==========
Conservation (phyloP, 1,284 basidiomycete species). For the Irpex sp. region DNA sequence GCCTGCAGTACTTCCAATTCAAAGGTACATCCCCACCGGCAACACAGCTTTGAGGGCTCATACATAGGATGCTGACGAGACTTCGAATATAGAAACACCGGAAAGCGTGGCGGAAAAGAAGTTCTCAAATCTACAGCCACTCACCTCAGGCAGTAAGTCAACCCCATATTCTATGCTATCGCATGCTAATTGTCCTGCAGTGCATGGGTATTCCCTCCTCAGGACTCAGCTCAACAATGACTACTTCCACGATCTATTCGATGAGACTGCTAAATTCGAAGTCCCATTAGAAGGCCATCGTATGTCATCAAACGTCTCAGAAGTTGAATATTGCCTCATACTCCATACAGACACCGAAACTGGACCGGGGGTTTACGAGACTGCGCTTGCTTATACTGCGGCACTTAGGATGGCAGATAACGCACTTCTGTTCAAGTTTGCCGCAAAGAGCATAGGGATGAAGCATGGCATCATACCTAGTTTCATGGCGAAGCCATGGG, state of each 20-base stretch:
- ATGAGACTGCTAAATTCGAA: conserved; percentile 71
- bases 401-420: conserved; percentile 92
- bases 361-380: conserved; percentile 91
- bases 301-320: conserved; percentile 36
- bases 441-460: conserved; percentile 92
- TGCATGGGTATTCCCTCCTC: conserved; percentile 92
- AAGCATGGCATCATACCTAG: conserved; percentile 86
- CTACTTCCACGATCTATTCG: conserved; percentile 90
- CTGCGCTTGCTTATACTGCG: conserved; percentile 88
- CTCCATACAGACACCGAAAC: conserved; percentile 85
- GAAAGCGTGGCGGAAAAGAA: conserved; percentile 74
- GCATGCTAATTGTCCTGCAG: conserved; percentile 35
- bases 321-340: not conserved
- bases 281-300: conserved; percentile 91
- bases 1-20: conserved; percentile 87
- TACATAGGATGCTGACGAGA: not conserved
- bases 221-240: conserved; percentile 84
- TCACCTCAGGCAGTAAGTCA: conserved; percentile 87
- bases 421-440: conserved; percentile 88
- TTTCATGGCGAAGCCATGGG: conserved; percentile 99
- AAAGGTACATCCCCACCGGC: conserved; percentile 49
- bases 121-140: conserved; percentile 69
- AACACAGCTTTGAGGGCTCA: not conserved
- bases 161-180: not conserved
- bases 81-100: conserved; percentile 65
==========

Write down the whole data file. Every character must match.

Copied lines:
Conservation (phyloP, 1,284 basidiomycete species). For the Irpex sp. region DNA sequence GCCTGCAGTACTTCCAATTCAAAGGTACATCCCCACCGGCAACACAGCTTTGAGGGCTCATACATAGGATGCTGACGAGACTTCGAATATAGAAACACCGGAAAGCGTGGCGGAAAAGAAGTTCTCAAATCTACAGCCACTCACCTCAGGCAGTAAGTCAACCCCATATTCTATGCTATCGCATGCTAATTGTCCTGCAGTGCATGGGTATTCCCTCCTCAGGACTCAGCTCAACAATGACTACTTCCACGATCTATTCGATGAGACTGCTAAATTCGAAGTCCCATTAGAAGGCCATCGTATGTCATCAAACGTCTCAGAAGTTGAATATTGCCTCATACTCCATACAGACACCGAAACTGGACCGGGGGTTTACGAGACTGCGCTTGCTTATACTGCGGCACTTAGGATGGCAGATAACGCACTTCTGTTCAAGTTTGCCGCAAAGAGCATAGGGATGAAGCATGGCATCATACCTAGTTTCATGGCGAAGCCATGGG, state of each 20-base stretch:
- ATGAGACTGCTAAATTCGAA: conserved; percentile 71
- bases 401-420: conserved; percentile 92
- bases 361-380: conserved; percentile 91
- bases 301-320: conserved; percentile 36
- bases 441-460: conserved; percentile 92
- TGCATGGGTATTCCCTCCTC: conserved; percentile 92
- AAGCATGGCATCATACCTAG: conserved; percentile 86
- CTACTTCCACGATCTATTCG: conserved; percentile 90
- CTGCGCTTGCTTATACTGCG: conserved; percentile 88
- CTCCATACAGACACCGAAAC: conserved; percentile 85
- GAAAGCGTGGCGGAAAAGAA: conserved; percentile 74
- GCATGCTAATTGTCCTGCAG: conserved; percentile 35
- bases 321-340: not conserved
- bases 281-300: conserved; percentile 91
- bases 1-20: conserved; percentile 87
- TACATAGGATGCTGACGAGA: not conserved
- bases 221-240: conserved; percentile 84
- TCACCTCAGGCAGTAAGTCA: conserved; percentile 87
- bases 421-440: conserved; percentile 88
- TTTCATGGCGAAGCCATGGG: conserved; percentile 99
- AAAGGTACATCCCCACCGGC: conserved; percentile 49
- bases 121-140: conserved; percentile 69
- AACACAGCTTTGAGGGCTCA: not conserved
- bases 161-180: not conserved
- bases 81-100: conserved; percentile 65